• He has made more on the books he’s distributed so far (from the money people have sent him online), than he would have if he’d sold them in stores;
  • The 1st thousand distributed copies of ‘Book One’ of the series have (I believe) gone ½ way to paying for costs of the entire run;
  • If he is paid the suggested £7.99 for less than ½ of the total 10,000 copies, it will subsidise the costs of both Book One and Book Two. Anything more pays his rent.

Post-Web?

Dreamwords cover

Dreamwords Book One

I see Paul Story’s ‘Honesty Edition’ as a ‘Post-Web’ experiment – taking the ideas underpinning the ways we’ve come to use the internet (to share, discuss and work together for mutual benefit on a mass-scale) and bringing them back into the ‘real world’ again.

Paul has trusted each of us who have taken a copy of the book to be both its funders and distributors – much as countless independent bands have done online in recent years – but primarily through people we are in human (rather than exclusively web-based) contact with. The internet will play some role in its potential success (it’s how payments are sent, people may Tweet/blog about it, etc), but this will be secondary to directly passing the book along to someone you think will appreciate it.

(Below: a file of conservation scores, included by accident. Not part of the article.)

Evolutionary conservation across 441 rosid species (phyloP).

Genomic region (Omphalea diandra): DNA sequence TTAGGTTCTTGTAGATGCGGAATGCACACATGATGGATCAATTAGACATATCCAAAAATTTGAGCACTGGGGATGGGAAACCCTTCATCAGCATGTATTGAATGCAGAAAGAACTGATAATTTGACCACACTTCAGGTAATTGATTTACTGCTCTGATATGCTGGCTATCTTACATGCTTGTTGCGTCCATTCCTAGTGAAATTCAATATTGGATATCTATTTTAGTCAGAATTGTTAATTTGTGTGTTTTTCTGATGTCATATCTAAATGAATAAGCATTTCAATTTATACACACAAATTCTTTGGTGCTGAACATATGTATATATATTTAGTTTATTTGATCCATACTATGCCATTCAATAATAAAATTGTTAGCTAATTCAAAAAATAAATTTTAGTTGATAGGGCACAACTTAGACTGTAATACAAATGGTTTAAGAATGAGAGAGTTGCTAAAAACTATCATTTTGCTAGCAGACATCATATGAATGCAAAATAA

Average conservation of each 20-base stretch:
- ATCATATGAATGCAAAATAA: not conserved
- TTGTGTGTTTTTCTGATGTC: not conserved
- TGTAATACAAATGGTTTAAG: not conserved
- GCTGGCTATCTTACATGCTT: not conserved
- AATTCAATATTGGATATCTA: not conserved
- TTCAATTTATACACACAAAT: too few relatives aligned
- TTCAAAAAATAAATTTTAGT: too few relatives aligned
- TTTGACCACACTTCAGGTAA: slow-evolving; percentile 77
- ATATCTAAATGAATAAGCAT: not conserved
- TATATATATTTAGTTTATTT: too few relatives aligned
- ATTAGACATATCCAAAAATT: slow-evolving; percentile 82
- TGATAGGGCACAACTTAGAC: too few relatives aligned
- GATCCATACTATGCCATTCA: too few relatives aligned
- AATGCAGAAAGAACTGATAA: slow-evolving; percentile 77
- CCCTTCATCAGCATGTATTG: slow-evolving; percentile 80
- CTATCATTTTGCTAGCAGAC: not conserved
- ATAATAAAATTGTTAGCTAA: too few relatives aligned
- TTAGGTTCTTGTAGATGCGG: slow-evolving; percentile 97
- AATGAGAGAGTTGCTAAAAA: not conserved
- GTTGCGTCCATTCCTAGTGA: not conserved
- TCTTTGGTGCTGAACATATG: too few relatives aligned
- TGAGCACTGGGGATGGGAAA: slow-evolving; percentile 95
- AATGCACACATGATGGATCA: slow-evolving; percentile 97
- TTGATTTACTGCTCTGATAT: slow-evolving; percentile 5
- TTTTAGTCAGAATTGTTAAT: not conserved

Much like how Shinobi Ninja, Steve Lawson and countless other musicians use Twitter and other social platforms, Paul Story lets the fan do his marketing, promotion and distribution, based-on the sense of value they/we get from his work. What’s most interesting to me is his structured experiment to see if the same behaviours will carry-over at a comparable scale in the non-online world…

Trust works